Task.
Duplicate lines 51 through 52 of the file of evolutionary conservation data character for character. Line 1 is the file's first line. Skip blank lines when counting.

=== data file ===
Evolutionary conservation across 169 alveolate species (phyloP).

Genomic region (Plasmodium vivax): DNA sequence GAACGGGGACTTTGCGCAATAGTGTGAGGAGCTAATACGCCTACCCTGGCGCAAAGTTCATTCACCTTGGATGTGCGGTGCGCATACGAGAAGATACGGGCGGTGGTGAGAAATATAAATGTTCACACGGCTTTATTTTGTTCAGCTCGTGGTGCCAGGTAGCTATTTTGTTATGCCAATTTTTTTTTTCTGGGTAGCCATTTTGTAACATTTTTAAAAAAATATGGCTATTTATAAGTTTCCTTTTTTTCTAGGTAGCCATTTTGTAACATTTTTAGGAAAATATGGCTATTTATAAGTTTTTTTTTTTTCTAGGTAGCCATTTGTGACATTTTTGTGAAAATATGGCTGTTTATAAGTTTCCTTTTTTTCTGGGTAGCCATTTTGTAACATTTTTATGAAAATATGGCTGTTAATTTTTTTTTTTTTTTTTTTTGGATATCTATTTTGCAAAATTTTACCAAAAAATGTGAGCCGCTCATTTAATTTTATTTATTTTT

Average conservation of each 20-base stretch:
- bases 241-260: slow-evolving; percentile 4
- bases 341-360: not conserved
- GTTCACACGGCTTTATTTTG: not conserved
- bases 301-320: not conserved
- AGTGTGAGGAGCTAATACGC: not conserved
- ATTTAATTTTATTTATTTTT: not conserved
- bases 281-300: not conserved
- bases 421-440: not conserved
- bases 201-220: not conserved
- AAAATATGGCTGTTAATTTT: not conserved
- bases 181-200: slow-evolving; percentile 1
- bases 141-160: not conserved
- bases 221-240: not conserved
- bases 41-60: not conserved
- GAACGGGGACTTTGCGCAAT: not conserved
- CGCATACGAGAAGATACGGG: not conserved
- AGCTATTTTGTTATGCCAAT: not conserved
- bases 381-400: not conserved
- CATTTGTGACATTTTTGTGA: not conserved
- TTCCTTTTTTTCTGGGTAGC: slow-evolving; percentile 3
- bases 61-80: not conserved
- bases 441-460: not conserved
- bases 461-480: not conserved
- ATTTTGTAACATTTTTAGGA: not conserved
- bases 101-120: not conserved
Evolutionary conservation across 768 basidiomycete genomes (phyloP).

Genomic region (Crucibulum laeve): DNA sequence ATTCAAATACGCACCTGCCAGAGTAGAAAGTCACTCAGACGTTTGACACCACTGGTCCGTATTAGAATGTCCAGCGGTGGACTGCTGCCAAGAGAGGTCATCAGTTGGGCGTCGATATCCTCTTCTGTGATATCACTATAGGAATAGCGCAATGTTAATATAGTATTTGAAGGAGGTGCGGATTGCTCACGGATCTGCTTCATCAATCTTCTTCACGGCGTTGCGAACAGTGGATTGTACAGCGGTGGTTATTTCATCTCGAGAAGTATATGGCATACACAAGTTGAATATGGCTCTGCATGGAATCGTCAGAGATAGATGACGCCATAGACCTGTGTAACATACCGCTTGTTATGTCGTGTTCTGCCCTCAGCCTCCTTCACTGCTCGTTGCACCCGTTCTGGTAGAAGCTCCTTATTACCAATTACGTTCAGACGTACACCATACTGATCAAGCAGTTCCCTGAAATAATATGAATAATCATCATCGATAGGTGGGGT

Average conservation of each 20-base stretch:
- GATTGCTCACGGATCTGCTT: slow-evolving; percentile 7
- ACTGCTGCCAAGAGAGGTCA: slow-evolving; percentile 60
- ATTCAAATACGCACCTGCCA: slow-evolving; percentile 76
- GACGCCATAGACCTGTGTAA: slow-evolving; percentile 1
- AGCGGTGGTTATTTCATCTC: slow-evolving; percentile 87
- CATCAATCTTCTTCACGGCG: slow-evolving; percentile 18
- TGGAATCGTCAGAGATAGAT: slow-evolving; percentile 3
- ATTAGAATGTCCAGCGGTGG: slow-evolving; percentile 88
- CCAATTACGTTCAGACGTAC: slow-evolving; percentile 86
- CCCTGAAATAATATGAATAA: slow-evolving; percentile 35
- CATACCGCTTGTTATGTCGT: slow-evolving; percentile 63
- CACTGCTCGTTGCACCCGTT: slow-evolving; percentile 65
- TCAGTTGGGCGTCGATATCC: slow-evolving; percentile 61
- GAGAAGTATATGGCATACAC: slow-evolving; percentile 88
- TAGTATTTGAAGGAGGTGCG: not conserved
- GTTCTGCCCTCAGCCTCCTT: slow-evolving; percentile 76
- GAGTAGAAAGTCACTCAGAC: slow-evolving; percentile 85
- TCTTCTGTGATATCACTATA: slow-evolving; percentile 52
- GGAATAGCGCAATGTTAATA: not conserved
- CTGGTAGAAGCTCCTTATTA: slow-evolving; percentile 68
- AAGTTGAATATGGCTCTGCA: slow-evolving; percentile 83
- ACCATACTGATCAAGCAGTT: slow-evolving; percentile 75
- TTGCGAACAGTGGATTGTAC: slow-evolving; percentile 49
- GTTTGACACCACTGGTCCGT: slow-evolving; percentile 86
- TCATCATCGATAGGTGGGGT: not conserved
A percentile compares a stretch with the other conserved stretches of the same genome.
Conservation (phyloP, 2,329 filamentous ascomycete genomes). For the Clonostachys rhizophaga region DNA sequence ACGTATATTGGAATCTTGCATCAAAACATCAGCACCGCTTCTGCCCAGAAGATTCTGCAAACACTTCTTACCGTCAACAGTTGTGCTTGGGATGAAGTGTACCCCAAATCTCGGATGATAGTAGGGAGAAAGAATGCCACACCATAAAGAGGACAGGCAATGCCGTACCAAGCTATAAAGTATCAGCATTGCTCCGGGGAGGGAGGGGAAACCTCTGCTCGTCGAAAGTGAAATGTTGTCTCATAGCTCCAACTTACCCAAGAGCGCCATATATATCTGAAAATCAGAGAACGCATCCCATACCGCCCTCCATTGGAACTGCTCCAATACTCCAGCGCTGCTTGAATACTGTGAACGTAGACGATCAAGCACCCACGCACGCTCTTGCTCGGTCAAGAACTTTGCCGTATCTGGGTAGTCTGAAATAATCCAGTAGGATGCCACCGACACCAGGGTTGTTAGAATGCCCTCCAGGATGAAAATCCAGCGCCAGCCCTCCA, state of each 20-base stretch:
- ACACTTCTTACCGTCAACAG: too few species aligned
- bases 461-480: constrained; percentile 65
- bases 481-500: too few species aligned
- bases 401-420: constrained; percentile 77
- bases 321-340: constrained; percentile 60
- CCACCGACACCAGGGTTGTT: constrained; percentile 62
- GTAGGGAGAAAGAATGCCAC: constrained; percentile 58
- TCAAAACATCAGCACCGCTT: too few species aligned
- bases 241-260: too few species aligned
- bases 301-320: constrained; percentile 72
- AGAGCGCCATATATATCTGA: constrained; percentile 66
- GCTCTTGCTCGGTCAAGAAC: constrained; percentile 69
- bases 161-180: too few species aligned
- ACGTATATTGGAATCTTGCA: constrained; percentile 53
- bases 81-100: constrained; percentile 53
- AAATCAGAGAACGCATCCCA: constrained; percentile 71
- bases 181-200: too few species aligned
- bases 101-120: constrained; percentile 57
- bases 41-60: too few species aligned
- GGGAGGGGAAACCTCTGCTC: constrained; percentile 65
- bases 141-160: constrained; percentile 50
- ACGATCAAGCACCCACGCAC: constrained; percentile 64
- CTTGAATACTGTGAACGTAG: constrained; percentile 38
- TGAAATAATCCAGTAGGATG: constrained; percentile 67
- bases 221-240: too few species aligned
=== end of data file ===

- CTGGTAGAAGCTCCTTATTA: slow-evolving; percentile 68
- AAGTTGAATATGGCTCTGCA: slow-evolving; percentile 83